"It's notable how much Ossoff is going out of his way to not mention the president,” Rob Engstrom, the national political director for the US Chamber of Commerce, which spent money to promote Handel, told BuzzFeed News. “It shows that he doesn’t want to poke the tiger and the people who vigorously support the president. It sends a conflicting message to his base".
Nick Everhart, a national Republican media consultant, sees it a different way. Ossoff has shown the discipline to not attack the president while still taking advantage of the political opportunity Trump has created for Democrats. If Ossoff’s way works, he will offer a 2018 playbook to Democrats in districts like Georgia's 6th — districts the party must win to take back the House.
“I think that the general rule of thumb is that these special elections are just that — special,” Everhart said. “But this one feels more like the canary in the coal mine.”
Handel, 55, is a former Georgia secretary of state and a former chairwoman of the board of commissioners in Fulton County. She has held key roles both locally with the Chamber of Commerce, and nationally with the Susan G. Komen breast cancer charity. She, too, has approached Trump tentatively. She welcomed his help at a private fundraiser in April, but rarely mentions him on the stump. When she does, it’s to pledge to be an independent voice for the district, not for the White House.
Some of her allies grumbled privately to BuzzFeed News that she only recently began to articulate that case in an effective way. They wish she would have spent less time emphasizing experience that screams "career politician" and more time drawing policy contrasts with Ossoff — contrasts that might sell voters on the importance of keeping the seat in Republican hands.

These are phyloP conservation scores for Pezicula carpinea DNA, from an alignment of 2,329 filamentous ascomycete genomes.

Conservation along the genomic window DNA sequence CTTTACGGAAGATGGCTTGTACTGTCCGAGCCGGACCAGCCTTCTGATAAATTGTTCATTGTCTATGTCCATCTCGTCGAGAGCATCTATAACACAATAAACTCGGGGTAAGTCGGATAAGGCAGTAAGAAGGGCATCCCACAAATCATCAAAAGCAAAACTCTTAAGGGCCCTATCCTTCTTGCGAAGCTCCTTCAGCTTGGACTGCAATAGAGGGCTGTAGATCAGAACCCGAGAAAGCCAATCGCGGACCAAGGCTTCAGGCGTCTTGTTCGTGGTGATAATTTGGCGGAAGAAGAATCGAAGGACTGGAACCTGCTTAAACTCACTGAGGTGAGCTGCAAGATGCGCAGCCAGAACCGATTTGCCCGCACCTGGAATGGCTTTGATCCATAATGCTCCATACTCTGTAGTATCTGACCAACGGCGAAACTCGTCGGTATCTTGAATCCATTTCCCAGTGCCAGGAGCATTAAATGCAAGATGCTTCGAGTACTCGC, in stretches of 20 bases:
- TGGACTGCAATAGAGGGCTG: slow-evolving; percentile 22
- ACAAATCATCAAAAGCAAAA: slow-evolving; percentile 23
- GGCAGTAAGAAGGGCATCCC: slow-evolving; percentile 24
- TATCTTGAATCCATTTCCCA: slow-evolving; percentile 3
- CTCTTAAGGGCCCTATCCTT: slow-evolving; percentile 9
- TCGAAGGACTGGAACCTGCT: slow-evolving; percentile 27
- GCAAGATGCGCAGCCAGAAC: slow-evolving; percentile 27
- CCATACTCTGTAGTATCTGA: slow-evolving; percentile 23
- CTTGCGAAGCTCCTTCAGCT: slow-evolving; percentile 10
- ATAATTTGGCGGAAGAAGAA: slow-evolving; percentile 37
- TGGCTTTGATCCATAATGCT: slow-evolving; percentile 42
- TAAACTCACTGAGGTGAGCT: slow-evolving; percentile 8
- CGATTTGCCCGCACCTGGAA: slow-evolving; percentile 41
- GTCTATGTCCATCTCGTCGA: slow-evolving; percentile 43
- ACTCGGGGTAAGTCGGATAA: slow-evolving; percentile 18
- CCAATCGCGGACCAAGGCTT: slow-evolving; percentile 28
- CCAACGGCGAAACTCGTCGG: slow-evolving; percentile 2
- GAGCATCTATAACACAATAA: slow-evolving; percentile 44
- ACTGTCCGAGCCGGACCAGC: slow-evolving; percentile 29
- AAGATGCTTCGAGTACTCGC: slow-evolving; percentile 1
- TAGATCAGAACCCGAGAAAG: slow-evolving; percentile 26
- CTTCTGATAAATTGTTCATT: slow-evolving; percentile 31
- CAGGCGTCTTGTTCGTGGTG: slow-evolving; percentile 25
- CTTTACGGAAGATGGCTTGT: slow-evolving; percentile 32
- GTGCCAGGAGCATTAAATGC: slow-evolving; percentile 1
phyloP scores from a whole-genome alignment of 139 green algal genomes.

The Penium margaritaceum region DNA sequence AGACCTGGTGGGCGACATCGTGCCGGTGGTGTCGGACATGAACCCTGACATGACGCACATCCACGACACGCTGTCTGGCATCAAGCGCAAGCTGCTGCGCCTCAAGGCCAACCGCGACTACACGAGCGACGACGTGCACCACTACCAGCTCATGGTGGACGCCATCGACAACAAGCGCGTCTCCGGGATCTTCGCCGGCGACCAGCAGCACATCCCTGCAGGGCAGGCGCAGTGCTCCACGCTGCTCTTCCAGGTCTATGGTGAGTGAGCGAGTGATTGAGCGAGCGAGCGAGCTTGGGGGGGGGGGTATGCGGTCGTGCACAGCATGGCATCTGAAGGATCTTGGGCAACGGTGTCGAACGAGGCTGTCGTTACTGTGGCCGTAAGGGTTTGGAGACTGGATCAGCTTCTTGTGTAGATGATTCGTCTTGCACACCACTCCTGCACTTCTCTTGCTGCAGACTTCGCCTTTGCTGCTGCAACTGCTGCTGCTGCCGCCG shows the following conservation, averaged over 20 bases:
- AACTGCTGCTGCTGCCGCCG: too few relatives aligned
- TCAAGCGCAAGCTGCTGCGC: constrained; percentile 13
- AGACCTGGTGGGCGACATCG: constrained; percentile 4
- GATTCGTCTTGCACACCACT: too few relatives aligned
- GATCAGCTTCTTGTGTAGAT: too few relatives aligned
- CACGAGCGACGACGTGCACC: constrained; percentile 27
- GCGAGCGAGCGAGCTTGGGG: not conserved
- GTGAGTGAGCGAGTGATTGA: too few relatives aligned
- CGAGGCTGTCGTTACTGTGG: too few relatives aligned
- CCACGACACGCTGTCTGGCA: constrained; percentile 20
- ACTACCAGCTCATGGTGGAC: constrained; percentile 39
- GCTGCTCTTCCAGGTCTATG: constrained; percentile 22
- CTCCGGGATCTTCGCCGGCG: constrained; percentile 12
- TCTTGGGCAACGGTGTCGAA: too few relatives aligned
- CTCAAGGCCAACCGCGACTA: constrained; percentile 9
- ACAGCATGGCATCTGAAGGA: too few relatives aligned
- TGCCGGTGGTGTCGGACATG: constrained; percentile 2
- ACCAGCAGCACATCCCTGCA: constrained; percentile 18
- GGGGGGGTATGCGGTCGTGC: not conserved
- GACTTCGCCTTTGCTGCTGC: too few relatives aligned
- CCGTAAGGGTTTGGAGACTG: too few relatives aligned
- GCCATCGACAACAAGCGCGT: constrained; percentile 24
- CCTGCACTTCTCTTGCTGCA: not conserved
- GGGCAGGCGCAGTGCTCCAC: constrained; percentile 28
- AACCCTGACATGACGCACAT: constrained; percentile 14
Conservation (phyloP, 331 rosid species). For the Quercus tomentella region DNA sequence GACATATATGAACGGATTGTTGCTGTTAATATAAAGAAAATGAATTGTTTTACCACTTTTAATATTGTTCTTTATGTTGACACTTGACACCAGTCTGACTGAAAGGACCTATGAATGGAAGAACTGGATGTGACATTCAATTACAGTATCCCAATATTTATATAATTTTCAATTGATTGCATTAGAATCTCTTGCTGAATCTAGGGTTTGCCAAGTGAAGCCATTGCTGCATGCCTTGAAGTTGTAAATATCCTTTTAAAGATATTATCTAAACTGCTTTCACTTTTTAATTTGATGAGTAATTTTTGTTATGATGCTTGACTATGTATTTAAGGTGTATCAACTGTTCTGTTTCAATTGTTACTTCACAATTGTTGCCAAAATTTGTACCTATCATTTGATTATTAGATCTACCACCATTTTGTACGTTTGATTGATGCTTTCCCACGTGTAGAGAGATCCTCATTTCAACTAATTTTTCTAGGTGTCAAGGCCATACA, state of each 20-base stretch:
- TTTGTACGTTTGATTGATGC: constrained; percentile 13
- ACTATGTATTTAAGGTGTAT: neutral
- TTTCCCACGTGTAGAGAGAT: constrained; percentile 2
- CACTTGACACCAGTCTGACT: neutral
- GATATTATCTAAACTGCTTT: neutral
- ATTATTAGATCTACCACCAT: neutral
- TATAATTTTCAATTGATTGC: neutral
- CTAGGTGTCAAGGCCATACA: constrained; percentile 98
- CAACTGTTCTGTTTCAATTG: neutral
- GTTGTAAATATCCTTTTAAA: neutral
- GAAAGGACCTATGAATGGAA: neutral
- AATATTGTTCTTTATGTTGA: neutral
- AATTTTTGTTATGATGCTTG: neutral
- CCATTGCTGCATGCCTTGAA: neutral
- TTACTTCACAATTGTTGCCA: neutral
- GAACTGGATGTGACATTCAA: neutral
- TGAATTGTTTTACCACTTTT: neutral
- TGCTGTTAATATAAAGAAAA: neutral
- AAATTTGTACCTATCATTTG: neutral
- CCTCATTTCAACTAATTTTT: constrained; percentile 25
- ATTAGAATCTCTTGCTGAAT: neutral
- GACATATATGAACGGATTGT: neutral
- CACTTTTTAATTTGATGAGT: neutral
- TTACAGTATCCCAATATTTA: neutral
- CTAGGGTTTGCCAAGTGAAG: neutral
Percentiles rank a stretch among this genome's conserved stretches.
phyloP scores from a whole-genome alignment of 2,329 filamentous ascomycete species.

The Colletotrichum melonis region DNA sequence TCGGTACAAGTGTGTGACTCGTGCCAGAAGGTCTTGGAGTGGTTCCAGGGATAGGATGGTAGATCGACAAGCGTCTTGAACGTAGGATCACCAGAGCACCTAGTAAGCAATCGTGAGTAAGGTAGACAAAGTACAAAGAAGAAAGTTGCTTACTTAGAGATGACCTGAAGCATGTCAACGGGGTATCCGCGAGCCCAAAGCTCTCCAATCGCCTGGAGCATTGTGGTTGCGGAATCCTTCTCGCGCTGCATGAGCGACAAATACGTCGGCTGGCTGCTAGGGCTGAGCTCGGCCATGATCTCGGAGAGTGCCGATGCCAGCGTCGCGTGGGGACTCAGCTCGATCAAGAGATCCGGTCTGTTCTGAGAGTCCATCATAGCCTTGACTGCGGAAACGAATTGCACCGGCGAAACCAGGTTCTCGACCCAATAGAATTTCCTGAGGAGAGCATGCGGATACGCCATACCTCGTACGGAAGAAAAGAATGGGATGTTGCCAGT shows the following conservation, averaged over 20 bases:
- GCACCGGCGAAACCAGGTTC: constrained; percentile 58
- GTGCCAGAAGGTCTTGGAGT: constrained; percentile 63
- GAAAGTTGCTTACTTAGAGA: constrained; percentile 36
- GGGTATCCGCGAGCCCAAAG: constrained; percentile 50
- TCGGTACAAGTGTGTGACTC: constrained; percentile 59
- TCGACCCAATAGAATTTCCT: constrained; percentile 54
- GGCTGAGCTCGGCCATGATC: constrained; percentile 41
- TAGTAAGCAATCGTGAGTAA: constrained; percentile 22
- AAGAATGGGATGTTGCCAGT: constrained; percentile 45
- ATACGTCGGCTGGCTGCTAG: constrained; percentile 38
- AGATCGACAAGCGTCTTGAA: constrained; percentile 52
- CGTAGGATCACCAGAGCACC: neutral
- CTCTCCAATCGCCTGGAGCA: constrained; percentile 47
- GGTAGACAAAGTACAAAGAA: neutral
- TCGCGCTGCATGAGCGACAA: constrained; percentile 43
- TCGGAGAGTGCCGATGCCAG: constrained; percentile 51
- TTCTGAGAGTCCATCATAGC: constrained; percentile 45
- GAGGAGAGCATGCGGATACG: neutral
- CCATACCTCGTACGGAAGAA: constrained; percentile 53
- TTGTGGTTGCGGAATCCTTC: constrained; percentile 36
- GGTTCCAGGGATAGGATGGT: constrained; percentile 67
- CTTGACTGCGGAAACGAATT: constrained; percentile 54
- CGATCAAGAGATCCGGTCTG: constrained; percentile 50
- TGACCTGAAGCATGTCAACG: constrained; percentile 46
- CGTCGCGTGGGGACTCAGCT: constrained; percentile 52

“This frenzy about ‘Is this race a referendum on this? Is it a referendum on that?’ — that’s not how people see it here,” Handel told reporters before shaking hands at a neighborhood tavern here on Friday. “It’s a referendum on who is best suited to represent the people of this district.”
Asked by BuzzFeed News if she was surprised by how nationalized the race has become, Handel let out a homey chuckle. “Well, ya’ll did it!” she replied. “You did! I mean, look, I know, it’s the only game in town. You got clicks and stories and all that, so I get it. We’re trying to roll with it but at the same time be focused on what matters to people here.”
But even Handel has a hard time ignoring the national implications of the race: “We are going to show up on Tuesday, and we are going to rock Nancy Pelosi’s world,” she said at her Saturday rally, referring to the House Democratic leader and go-to political boogeyman for the GOP.
The National Republican Congressional Committee did not make its chairman, Rep. Steve Stivers, available for an interview for this story. In an emailed statement, NRCC spokesperson Jesse Hunt downplayed the significance of Tuesday’s vote on recruitment.
"Democratic candidates should be heartened to know Nancy Pelosi and national Democrats might leave them high and dry like they did in Kansas, Montana, and South Carolina,” Hunt wrote. “Our candidates or potential candidates aren't hyperventilating over the outcome of one race."